When I reminisce with pianists of my generation (born 1948), the perennial topic is Great Pianists of the Past. We tediously agree: in those days, famous pianists were great pianists – with their own sound, their own distinctive musical personality projecting into the far reaches of Carnegie Hall. No one could admire equally Arrau, Horowitz, Serkin, Michelangeli, Richter, Gilels, Rubinstein. But in every case: famous for a reason. The same conversation inevitably leads to grousing about today, when fame and stature do not correlate.
However – there is one pianist of my acquaintance who credibly insists that there are Great Pianists of the Present. They simply happen not to be Famous Pianists. Sergei Babayan is such a pianist.
When I heard him in Tbilisi last June, he played the Bach/Busoni Chaconne followed by Bach’s GoldbergVariations. At Zankel Hall recital tonight, his program included Liszt, Schubert/Liszt, Rachmaninoff, and Schumann.
Babayan in recital is an integrated whole. Physically, he somewhat resembles Arrau, Rubinstein, Gilels – big torso, big hands, short arms and legs. He is one with the piano; the instrument is part of him. He relies on arm and shoulder weight to deeply depress the keys. His sonority is full-bodied and dark. His whispered pianissimos retain body and shape. His fortissimos are plushly upholstered. He does not have to bang. His musical intelligence is probing and informative. He is fearlessly improvisatory.
Armenian born, he trained in Russia. His lineage includes Vladimir Sofronitzky, who taught Babayan’s teacher Georgy Saradjev. Sofronitzky was a terrifying Scriabin specialist. His live recordings of Schubert songs in Liszt’s transcriptions are memorably authentic. I perhaps detect the influence of Sofronitzky in the Schubert/Liszt set Babayan performed at Zankel. The transcriptions themselves are a phenomenal labor of love (Liszt was extolling songs as yet unknown) informed by love for the keyboard – a conversation between complementary geniuses. Liszt’s retelling of these songs peaks where Schubert is visionary. Transcribing “Schwanengesang,” he tellingly begins not amiably, with “Liebesbotschaft” (as in the published song cycle), but with “Die Stadt” – in which Heinrich Heine evokes a dank and morbid seascape. Liszt’s mastery of the piano’s resources here leads to extremities of virtuosity that the capacious song absorbs and fortifies. Babayan’s rendition was a chilling exercise in musical and emotional imagination – as memorable as Sofronitzky’s live recording.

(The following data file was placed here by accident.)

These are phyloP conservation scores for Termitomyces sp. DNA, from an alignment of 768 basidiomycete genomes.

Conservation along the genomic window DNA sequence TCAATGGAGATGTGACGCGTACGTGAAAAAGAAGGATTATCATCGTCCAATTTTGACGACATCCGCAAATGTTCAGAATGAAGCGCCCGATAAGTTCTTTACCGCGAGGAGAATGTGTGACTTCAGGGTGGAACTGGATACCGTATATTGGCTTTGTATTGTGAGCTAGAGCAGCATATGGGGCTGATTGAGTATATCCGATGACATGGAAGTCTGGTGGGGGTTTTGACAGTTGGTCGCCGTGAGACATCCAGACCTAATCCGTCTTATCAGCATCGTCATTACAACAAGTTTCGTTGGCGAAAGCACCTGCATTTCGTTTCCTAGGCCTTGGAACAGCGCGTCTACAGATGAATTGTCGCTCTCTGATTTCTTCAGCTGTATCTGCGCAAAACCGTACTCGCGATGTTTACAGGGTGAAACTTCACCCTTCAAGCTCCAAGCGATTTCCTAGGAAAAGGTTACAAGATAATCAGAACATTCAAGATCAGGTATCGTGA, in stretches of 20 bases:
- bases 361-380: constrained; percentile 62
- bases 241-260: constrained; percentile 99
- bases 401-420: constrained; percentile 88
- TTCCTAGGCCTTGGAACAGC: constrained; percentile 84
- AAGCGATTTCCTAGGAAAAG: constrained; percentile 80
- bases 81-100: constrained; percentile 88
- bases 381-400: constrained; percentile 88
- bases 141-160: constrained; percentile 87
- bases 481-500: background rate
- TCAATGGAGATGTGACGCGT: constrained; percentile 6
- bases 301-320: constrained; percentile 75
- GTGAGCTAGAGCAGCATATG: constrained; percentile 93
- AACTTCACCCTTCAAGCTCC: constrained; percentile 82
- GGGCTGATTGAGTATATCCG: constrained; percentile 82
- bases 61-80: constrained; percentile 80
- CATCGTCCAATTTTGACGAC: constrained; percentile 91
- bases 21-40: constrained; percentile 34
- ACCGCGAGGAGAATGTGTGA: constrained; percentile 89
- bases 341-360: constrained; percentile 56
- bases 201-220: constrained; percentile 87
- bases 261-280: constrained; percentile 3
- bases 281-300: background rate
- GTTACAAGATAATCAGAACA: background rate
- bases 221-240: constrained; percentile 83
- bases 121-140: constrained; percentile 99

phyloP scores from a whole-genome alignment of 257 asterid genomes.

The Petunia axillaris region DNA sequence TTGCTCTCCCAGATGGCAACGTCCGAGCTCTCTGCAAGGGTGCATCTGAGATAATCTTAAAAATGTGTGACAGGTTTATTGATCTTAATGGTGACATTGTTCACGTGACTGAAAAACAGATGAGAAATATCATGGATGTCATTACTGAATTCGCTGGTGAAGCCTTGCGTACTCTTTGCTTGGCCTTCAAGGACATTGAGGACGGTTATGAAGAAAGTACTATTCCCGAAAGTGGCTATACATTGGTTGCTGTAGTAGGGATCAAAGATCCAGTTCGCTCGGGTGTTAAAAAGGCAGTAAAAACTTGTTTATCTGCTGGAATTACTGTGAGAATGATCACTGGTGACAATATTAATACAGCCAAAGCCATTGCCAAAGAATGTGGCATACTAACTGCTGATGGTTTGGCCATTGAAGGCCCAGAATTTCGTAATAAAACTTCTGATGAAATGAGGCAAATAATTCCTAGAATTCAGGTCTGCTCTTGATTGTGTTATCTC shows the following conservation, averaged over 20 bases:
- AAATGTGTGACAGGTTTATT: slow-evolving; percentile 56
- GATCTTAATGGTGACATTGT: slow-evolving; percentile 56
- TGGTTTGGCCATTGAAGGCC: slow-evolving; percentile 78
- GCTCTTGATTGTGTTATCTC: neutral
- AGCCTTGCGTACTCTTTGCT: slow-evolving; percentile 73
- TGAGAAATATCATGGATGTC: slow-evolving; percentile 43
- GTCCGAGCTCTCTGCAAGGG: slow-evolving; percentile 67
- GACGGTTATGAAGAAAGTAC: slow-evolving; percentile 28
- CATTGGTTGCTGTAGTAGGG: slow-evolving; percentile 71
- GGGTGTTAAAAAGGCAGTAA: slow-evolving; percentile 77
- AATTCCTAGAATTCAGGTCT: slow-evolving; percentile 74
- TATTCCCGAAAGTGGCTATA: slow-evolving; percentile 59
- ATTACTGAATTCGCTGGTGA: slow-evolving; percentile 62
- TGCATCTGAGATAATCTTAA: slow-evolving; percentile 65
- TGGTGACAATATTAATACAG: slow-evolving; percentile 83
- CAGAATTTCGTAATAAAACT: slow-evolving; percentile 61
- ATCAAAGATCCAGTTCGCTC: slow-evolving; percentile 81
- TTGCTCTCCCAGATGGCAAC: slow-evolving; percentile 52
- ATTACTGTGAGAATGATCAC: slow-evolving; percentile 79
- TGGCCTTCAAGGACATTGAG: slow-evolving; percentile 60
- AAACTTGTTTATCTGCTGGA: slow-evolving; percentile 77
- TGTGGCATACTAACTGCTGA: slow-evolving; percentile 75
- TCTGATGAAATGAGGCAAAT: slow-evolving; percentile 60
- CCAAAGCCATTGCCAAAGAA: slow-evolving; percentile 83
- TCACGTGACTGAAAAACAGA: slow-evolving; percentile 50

Babayan’s Rachmaninoff set began with the Etude-tableau in E-flat minor, Op. 39, No. 5 – commonly, a fat tune atop pounding chords. Babayan’s reading was a study in texture and sonority – fresher and more spontaneous than his DG recording (which I just sampled on youtube).
The program also included a 1983 Fantasia, by Vladimir Ryabov, in memory of Maria Yudina. She, too, was a pianist who took no prisoners. In fact, every one of Babayan’s readings at Zankel bristled with surprises. Nothing was predictable, save the mastery of his pianism.
I am grateful that he is not a brand name.